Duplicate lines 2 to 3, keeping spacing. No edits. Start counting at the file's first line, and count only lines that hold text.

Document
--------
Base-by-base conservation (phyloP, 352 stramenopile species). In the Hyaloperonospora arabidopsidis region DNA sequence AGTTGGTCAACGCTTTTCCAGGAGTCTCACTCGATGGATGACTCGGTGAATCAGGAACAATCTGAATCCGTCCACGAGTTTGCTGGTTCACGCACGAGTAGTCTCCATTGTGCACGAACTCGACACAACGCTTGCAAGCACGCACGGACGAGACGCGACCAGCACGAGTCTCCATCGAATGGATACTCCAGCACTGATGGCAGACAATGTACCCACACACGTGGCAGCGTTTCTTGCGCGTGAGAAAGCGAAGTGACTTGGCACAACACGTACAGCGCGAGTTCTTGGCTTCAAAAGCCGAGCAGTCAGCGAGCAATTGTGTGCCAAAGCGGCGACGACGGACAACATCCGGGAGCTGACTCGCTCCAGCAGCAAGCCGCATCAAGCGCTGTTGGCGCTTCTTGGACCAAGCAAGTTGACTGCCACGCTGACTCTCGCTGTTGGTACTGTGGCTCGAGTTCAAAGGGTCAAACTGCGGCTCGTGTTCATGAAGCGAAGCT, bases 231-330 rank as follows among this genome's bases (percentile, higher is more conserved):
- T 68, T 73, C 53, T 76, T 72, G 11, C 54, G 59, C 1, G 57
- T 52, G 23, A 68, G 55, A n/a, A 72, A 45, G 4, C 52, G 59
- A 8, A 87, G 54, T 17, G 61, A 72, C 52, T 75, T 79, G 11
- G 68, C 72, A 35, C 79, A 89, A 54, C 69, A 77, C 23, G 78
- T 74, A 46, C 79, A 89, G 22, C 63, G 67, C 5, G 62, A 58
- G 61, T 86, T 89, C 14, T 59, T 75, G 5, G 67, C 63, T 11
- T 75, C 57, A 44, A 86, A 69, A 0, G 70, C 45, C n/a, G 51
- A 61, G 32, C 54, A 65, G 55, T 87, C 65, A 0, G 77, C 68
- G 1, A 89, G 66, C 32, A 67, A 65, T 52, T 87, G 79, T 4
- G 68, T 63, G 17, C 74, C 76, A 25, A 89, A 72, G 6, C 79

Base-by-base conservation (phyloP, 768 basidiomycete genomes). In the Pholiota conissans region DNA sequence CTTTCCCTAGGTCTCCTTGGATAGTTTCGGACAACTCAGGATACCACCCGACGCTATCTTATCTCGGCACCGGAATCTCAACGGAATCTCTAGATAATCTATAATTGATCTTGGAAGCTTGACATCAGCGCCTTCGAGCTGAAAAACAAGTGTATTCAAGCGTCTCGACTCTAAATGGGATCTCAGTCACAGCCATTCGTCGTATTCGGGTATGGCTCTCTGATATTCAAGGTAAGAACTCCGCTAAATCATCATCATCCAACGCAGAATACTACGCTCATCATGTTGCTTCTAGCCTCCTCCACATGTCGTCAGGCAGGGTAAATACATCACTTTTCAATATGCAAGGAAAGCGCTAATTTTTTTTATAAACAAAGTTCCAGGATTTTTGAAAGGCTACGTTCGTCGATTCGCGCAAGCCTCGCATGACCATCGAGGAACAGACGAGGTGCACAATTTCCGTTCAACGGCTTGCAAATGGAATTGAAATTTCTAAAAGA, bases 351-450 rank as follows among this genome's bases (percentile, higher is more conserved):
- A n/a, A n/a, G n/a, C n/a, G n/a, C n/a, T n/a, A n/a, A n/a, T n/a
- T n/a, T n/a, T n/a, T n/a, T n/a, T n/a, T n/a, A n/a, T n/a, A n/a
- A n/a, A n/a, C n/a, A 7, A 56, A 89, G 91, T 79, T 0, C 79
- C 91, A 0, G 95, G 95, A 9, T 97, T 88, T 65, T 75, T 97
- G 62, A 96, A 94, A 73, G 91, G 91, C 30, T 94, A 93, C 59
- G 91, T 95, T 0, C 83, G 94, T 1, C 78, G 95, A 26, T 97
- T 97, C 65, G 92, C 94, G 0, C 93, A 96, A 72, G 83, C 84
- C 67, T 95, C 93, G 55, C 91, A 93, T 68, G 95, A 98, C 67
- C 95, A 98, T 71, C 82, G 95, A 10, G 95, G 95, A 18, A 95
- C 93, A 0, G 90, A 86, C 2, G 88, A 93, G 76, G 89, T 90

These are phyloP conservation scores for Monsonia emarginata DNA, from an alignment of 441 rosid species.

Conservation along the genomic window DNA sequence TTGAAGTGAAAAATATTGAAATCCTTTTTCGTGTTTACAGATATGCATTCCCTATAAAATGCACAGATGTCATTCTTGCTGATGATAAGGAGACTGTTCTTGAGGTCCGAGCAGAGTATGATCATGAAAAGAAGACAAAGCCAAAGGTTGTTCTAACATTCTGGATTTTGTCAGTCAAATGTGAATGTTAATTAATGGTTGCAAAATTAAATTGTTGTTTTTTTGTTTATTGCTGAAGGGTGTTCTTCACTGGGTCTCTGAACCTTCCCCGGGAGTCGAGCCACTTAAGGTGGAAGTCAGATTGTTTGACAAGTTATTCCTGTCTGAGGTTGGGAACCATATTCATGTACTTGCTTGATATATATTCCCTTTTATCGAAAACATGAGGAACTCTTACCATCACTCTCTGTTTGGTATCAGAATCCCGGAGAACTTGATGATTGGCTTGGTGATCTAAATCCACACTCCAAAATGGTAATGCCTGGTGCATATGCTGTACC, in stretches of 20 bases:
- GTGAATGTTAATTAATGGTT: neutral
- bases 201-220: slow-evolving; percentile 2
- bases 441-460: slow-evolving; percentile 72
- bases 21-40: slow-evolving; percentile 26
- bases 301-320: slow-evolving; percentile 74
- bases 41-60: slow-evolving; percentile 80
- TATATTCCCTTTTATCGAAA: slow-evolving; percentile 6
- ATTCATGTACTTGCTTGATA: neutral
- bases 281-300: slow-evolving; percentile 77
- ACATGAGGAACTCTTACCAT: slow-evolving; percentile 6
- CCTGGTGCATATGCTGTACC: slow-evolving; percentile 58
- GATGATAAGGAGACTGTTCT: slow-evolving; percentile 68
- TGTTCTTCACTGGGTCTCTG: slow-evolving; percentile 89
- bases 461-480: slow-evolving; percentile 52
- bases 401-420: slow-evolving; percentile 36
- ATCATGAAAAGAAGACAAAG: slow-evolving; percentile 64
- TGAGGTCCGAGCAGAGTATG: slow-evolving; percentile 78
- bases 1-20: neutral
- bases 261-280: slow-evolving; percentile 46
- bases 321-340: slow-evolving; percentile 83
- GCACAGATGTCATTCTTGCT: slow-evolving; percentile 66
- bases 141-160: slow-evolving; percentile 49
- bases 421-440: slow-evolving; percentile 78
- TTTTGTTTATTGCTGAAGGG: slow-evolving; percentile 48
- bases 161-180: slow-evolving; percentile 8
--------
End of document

- T 68, T 73, C 53, T 76, T 72, G 11, C 54, G 59, C 1, G 57
- T 52, G 23, A 68, G 55, A n/a, A 72, A 45, G 4, C 52, G 59